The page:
The new pilot program will enable “timely risk reduction” by alerting critical infrastructure owners and operators of vulnerabilities within their systems that are susceptible to ransomware attacks.
The Cybersecurity and Infrastructure Security Agency publicly announced on Monday that it has established a pilot program to identify vulnerabilities within critical infrastructure systems that are known to be exploited by ransomware groups and threat actors.
According to CISA, the ransomware vulnerability warning pilot—or RVWP—will “identify organizations with internet-accessible vulnerabilities commonly associated with known ransomware actors by using existing services, data sources, technologies and authorities, including our free Cyber Hygiene Vulnerability Scanning service.”
The RVWP first began on Jan. 30, when CISA contacted 93 organizations “identified as running instances of Microsoft Exchange Service with a vulnerability called ‘ProxyNotShell,’ which has been widely exploited by ransomware actors.”
“This initial round of notifications demonstrated the effectiveness of this model in enabling timely risk reduction as we further scale the RVWP to additional vulnerabilities and organizations,” CISA said.
The pilot program was created in response to the Cyber Incident Reporting for Critical Infrastructure Act, or CIRCIA, a 2022 law that required CISA “to develop and implement regulations requiring covered entities to report covered cyber incidents and ransomware payments” to the agency. CISA said the RVWP would be “coordinated by and aligned with the Joint Ransomware Task Force,” an interagency body that was also established by CIRCIA.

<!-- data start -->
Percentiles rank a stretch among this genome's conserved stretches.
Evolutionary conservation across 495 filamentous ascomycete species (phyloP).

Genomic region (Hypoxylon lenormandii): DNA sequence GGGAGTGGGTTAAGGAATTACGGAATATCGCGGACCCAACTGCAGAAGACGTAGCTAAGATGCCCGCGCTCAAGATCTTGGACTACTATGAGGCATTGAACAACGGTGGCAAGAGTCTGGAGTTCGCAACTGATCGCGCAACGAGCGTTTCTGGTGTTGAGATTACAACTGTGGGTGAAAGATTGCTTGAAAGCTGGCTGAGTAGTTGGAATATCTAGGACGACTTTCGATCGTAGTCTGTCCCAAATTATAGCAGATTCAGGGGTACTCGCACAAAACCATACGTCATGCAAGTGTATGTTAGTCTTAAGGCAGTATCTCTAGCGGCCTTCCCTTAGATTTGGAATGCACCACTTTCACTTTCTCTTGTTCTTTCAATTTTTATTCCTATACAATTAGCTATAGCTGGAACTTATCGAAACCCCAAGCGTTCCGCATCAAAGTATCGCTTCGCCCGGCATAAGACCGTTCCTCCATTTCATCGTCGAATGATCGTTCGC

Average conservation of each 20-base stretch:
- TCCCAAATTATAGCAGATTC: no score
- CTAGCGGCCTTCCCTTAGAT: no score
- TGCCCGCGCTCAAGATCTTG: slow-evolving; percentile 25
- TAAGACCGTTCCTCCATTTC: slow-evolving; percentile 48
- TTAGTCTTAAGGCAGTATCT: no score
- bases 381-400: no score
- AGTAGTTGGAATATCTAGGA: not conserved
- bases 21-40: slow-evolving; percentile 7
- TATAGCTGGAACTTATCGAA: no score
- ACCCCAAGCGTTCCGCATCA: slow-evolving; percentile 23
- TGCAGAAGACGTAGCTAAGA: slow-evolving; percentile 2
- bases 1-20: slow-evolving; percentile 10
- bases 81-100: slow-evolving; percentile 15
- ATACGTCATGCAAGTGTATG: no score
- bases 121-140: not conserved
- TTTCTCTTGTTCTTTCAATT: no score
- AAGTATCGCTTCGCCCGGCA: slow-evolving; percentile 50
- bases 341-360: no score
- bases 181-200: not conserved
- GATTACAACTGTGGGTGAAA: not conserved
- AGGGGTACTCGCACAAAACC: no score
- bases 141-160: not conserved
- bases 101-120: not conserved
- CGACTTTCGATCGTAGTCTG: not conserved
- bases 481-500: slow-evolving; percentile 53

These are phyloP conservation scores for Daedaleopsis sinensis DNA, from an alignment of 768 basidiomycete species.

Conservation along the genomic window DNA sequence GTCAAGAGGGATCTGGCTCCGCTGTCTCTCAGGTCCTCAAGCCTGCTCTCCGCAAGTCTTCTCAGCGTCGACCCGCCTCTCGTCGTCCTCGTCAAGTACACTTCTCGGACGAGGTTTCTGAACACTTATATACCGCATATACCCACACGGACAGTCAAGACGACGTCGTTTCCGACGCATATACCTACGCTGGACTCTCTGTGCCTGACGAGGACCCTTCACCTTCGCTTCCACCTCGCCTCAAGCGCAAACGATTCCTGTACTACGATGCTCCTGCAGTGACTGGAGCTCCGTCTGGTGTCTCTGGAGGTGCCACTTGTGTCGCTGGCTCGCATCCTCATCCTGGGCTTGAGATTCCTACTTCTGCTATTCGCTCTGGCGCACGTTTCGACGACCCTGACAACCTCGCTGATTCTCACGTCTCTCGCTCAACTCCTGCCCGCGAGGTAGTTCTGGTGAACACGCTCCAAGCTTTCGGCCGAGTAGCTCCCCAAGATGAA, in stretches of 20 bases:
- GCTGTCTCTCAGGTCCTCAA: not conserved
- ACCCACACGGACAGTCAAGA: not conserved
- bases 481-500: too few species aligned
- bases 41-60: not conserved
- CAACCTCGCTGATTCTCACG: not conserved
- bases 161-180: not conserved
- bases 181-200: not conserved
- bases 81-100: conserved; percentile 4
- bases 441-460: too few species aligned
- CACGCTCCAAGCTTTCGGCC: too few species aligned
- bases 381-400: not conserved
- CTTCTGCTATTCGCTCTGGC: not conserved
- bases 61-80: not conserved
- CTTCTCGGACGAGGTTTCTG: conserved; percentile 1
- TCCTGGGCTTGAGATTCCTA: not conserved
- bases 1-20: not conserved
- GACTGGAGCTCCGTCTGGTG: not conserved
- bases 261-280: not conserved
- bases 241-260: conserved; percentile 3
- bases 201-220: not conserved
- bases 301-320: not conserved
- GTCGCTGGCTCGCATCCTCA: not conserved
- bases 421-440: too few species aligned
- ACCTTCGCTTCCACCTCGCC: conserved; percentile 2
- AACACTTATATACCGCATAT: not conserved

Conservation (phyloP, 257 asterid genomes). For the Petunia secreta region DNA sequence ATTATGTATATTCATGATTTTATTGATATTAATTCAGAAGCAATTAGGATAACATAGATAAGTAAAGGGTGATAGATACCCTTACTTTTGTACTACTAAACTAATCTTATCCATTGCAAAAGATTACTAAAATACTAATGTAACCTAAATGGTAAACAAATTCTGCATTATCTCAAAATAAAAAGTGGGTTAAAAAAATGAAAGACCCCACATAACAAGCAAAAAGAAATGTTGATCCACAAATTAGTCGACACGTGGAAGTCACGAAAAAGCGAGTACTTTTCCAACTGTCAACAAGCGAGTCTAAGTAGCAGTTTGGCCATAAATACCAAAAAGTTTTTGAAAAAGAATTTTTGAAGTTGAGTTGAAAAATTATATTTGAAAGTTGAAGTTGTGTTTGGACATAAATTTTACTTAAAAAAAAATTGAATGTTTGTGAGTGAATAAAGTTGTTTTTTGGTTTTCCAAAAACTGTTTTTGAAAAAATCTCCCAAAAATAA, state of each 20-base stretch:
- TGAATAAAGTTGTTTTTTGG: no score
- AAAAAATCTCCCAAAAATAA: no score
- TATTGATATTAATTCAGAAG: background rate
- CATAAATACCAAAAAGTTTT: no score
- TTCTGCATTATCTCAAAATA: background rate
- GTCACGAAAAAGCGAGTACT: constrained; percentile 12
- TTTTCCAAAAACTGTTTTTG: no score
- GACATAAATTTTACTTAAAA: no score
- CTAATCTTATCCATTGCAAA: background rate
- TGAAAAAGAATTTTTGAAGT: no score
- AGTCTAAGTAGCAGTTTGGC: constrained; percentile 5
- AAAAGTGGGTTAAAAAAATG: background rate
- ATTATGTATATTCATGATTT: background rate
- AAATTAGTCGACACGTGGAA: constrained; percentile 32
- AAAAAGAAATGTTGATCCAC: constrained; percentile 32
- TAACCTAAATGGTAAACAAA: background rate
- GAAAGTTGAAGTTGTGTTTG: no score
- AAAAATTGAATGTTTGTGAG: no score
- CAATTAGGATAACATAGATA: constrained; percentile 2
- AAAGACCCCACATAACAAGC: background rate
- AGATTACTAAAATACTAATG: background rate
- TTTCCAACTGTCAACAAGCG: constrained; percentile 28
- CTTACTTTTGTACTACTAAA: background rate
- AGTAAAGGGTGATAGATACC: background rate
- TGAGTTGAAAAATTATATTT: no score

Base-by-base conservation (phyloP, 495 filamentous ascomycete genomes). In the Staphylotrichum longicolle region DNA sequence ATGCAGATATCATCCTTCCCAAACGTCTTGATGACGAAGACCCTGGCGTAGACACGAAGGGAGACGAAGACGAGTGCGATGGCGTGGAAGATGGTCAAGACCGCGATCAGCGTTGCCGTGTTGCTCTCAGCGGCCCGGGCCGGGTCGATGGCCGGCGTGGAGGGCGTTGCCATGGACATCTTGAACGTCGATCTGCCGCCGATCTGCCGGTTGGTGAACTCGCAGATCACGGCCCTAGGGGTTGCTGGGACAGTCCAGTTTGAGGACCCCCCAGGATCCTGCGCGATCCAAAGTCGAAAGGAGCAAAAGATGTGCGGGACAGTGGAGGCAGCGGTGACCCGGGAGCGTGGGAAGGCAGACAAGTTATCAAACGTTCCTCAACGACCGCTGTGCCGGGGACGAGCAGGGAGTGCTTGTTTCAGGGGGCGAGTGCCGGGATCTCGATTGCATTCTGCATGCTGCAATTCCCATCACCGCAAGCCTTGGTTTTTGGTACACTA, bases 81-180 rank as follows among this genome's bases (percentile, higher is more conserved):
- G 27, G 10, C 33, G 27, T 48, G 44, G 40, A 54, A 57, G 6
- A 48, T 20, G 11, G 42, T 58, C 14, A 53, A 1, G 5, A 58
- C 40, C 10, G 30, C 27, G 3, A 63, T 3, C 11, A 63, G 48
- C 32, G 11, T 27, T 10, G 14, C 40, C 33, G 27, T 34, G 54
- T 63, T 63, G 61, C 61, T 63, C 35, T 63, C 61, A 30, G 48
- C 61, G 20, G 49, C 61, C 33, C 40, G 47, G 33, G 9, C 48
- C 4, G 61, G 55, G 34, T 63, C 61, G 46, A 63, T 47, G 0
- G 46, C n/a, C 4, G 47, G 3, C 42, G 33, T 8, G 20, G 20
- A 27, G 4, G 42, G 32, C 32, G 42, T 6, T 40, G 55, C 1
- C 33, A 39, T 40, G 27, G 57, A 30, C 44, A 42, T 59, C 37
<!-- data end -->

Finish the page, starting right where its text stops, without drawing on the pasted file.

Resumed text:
"Ransomware attacks continue to cause untenable levels of harm to organizations across the country, including target rich, resource poor entities like many school districts and hospitals,” Eric Goldstein, CISA’s executive assistant director for cybersecurity, said in a statement. “The RVWP will allow CISA to provide timely and actionable information that will directly reduce the prevalence of damaging ransomware incidents affecting American organizations.”
The Biden administration’s outlined cyber priorities have been geared, in part, toward mitigating the threat posed by ransomware to critical services across the country—attacks that, as Goldstein noted, have indiscriminately targeted individuals, organizations, pipelines and schools.
The White House’s national cybersecurity strategy, released on March 1, called ransomware “a threat to national security, public safety and economic prosperity,” and outlined steps for the federal government to take—including “bolstering critical infrastructure resilience to withstand ransomware attacks”—to better deter cybercriminals.
President Joe Biden’s fiscal year 2024 federal budget request, released last week, also proposed $3.1 billion in funding for CISA next year—a $145 million increase to the agency’s current budget. The budget document noted that “this includes $98 million to implement the Cyber Incident Reporting for Critical Infrastructure Act.”
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